Internet & Tech

Bend, but don’t break

Screenmaker Royole is struggling for survival


Royole makes bendable displays

Royole loved its time in the limelight in 2018 when it announced the launch of its production line for the mass manufacture of fully flexible screens, backed by its own intellectual property. Such was its determination to defend its pioneering position that it rubbished the claims of rival manufacturer Xiaomi the following year when the latter launched a foldable format of its own.

“Companies like this fly high in China as long as they sell the right concepts, but they would not be respected and recognised internationally because all they know is copying without being innovative, and worse still, making false claims”, a boss from Royole admonished at the time (see WiC440).

Those halcyon days of four years ago have long passed, however, with reports in the Chinese media that Royole is close to perishing from a catastrophic cash crunch that has left its employees unpaid and its production lines mothballed for months. In the latest news on the crisis, most of the remaining employees were said to have been sidelined with three months of mandatory leave.

Royole was heavily backed between 2017 to 2019 by investors including Citic Capital and Shenzhen Capital Group on the basis of its bendable screen technology, which was expected to catch on with millions of smartphone users.

But high prices for the first generation of phones and concerns about their reliability led to disappointing sales. Royole also ran into criticism that it had rushed out its prototype model, the FlexPai, so that it could be the first to market.

The 10 year-old firm then pulled back from plans to go public in the US and shelved preparations for another listing on Shanghai’s STAR Market last year after regulators raised concerns about breaches of listing rules (because of the way that some of its investors intended to stay on as controlling shareholders post-IPO). A company that had accumulated more than Rmb3 billion ($453.8 million) in losses over the previous three years was probably not that alluring for some potential investors as well.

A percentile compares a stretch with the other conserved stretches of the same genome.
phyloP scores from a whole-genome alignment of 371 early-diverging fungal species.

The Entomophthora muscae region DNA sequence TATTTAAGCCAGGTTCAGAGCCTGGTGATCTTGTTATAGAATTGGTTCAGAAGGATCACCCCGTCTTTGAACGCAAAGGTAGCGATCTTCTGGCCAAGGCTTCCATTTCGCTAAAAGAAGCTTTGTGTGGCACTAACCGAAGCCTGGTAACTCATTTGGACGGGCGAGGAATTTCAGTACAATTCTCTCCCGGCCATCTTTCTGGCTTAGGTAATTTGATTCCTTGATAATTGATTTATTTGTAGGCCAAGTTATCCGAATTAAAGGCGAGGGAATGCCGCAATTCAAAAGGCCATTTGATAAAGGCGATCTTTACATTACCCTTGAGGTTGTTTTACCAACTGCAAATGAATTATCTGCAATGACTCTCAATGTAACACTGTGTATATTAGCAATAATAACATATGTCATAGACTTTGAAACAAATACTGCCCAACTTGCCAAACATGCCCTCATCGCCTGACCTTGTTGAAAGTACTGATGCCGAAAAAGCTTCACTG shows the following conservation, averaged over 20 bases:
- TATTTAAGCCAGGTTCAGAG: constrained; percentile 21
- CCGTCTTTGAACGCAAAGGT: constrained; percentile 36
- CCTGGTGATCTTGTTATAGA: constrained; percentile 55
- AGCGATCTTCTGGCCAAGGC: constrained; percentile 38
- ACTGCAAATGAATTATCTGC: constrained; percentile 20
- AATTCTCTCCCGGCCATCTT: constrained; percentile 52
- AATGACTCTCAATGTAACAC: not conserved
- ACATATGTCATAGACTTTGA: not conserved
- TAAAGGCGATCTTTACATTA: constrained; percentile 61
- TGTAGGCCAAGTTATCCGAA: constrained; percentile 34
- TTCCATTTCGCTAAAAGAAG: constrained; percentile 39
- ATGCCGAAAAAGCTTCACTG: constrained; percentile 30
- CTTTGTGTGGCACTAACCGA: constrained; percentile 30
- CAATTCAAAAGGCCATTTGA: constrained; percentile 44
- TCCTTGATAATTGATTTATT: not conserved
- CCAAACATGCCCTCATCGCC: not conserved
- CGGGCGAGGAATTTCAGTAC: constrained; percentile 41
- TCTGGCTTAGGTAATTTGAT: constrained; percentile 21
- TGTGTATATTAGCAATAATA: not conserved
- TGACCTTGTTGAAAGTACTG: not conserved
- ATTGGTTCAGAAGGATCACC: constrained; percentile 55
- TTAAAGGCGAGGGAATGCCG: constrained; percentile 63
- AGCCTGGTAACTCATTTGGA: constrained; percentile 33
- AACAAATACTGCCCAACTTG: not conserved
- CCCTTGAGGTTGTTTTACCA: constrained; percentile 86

Since then Royole has tried to broaden its reach into applications with other partners. There was an announcement of a partnership with Airbus to install displays in planes, for instance, as well as talk of working with Louis Vuitton to put flexible screens on the handbags of the future.

Back in the market of smartphones, bendable formats from suppliers like Samsung and BOE Technology have been getting more traction with the smartphone majors. Vivo, Xiaomi, Huawei and Oppo have all released foldable phones and global shipments could hit 15.7 million units this year, according to CINNO Research.

Royole’s flexible screens, which have been developed from a proprietary non-silicon-based process, haven’t been adopted in the same volumes. Partners have been put off by a ‘closed loop’ culture in which the company guards the secrets of its foldable format closely and insists on controlling the manufacturing process. Production capacity also trails its rivals, putting it at a further disadvantage in winning contracts with larger customers, its critics add.

All of this leaves Royale in serious trouble ¬ nowhere to be seen in the smartphone sector even as sales of foldable phones finally start to grow and likewise short of the capital it needs to deliver on contracts in other sectors. “Royole’s screens haven’t featured in any mainstream mobile phone manufacturers’ products, and its own brand is hard to find in public channels. Its technical ingenuity, mass production capabilities and customer acquisition skills are being questioned by the outside world,” National Business Daily lamented this month.

In the meantime the company is hunting for investors willing to fund another effort to introduce its bendable screens in new areas. But a failure to convince its initial backers to put in more cash must be a red flag for newcomers, so perhaps the best hope for survival is to bring in new funding from its home city, with claiming that the Shenzhen municipal government has been considering a round of rescue funding.

© ChinTell Ltd. All rights reserved.

Sponsored by HSBC.

The Week in China website and the weekly magazine publications are owned and maintained by ChinTell Limited, Hong Kong. Neither HSBC nor any member of the HSBC group of companies ("HSBC") endorses the contents and/or is involved in selecting, creating or editing the contents of the Week in China website or the Week in China magazine. The views expressed in these publications are solely the views of ChinTell Limited and do not necessarily reflect the views or investment ideas of HSBC. No responsibility will therefore be assumed by HSBC for the contents of these publications or for the errors or omissions therein.